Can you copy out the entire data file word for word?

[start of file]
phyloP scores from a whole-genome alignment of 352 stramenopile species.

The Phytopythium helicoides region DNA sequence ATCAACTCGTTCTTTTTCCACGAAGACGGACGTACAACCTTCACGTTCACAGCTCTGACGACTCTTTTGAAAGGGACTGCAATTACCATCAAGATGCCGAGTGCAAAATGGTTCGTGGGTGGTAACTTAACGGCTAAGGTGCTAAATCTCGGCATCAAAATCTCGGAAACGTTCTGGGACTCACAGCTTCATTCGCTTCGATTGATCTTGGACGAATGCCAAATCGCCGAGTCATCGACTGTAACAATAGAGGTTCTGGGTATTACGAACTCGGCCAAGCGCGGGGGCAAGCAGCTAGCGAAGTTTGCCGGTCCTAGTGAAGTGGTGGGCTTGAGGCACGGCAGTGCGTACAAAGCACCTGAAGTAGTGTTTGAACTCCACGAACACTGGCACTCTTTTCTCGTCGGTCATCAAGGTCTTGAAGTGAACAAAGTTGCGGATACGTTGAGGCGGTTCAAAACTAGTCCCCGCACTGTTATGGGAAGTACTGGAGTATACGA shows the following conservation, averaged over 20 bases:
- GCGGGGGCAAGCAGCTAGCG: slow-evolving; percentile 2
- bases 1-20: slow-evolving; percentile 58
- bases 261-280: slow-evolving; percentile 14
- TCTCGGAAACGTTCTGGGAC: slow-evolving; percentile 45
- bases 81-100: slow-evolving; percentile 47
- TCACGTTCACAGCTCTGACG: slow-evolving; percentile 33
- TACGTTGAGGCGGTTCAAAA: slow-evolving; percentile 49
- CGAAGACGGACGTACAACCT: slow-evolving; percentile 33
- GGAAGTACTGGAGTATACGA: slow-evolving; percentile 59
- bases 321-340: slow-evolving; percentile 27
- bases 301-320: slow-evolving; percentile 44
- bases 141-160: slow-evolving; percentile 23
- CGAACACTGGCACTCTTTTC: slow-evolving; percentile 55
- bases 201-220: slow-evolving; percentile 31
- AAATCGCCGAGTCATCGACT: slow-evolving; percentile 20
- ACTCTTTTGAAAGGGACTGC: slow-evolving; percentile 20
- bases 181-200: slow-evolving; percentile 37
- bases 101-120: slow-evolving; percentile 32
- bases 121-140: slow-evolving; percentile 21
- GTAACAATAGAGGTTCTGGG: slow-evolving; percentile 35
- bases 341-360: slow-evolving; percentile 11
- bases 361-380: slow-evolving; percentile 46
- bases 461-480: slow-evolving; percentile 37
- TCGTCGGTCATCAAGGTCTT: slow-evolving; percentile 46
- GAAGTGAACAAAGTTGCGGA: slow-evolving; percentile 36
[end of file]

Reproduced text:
phyloP scores from a whole-genome alignment of 352 stramenopile species.

The Phytopythium helicoides region DNA sequence ATCAACTCGTTCTTTTTCCACGAAGACGGACGTACAACCTTCACGTTCACAGCTCTGACGACTCTTTTGAAAGGGACTGCAATTACCATCAAGATGCCGAGTGCAAAATGGTTCGTGGGTGGTAACTTAACGGCTAAGGTGCTAAATCTCGGCATCAAAATCTCGGAAACGTTCTGGGACTCACAGCTTCATTCGCTTCGATTGATCTTGGACGAATGCCAAATCGCCGAGTCATCGACTGTAACAATAGAGGTTCTGGGTATTACGAACTCGGCCAAGCGCGGGGGCAAGCAGCTAGCGAAGTTTGCCGGTCCTAGTGAAGTGGTGGGCTTGAGGCACGGCAGTGCGTACAAAGCACCTGAAGTAGTGTTTGAACTCCACGAACACTGGCACTCTTTTCTCGTCGGTCATCAAGGTCTTGAAGTGAACAAAGTTGCGGATACGTTGAGGCGGTTCAAAACTAGTCCCCGCACTGTTATGGGAAGTACTGGAGTATACGA shows the following conservation, averaged over 20 bases:
- GCGGGGGCAAGCAGCTAGCG: slow-evolving; percentile 2
- bases 1-20: slow-evolving; percentile 58
- bases 261-280: slow-evolving; percentile 14
- TCTCGGAAACGTTCTGGGAC: slow-evolving; percentile 45
- bases 81-100: slow-evolving; percentile 47
- TCACGTTCACAGCTCTGACG: slow-evolving; percentile 33
- TACGTTGAGGCGGTTCAAAA: slow-evolving; percentile 49
- CGAAGACGGACGTACAACCT: slow-evolving; percentile 33
- GGAAGTACTGGAGTATACGA: slow-evolving; percentile 59
- bases 321-340: slow-evolving; percentile 27
- bases 301-320: slow-evolving; percentile 44
- bases 141-160: slow-evolving; percentile 23
- CGAACACTGGCACTCTTTTC: slow-evolving; percentile 55
- bases 201-220: slow-evolving; percentile 31
- AAATCGCCGAGTCATCGACT: slow-evolving; percentile 20
- ACTCTTTTGAAAGGGACTGC: slow-evolving; percentile 20
- bases 181-200: slow-evolving; percentile 37
- bases 101-120: slow-evolving; percentile 32
- bases 121-140: slow-evolving; percentile 21
- GTAACAATAGAGGTTCTGGG: slow-evolving; percentile 35
- bases 341-360: slow-evolving; percentile 11
- bases 361-380: slow-evolving; percentile 46
- bases 461-480: slow-evolving; percentile 37
- TCGTCGGTCATCAAGGTCTT: slow-evolving; percentile 46
- GAAGTGAACAAAGTTGCGGA: slow-evolving; percentile 36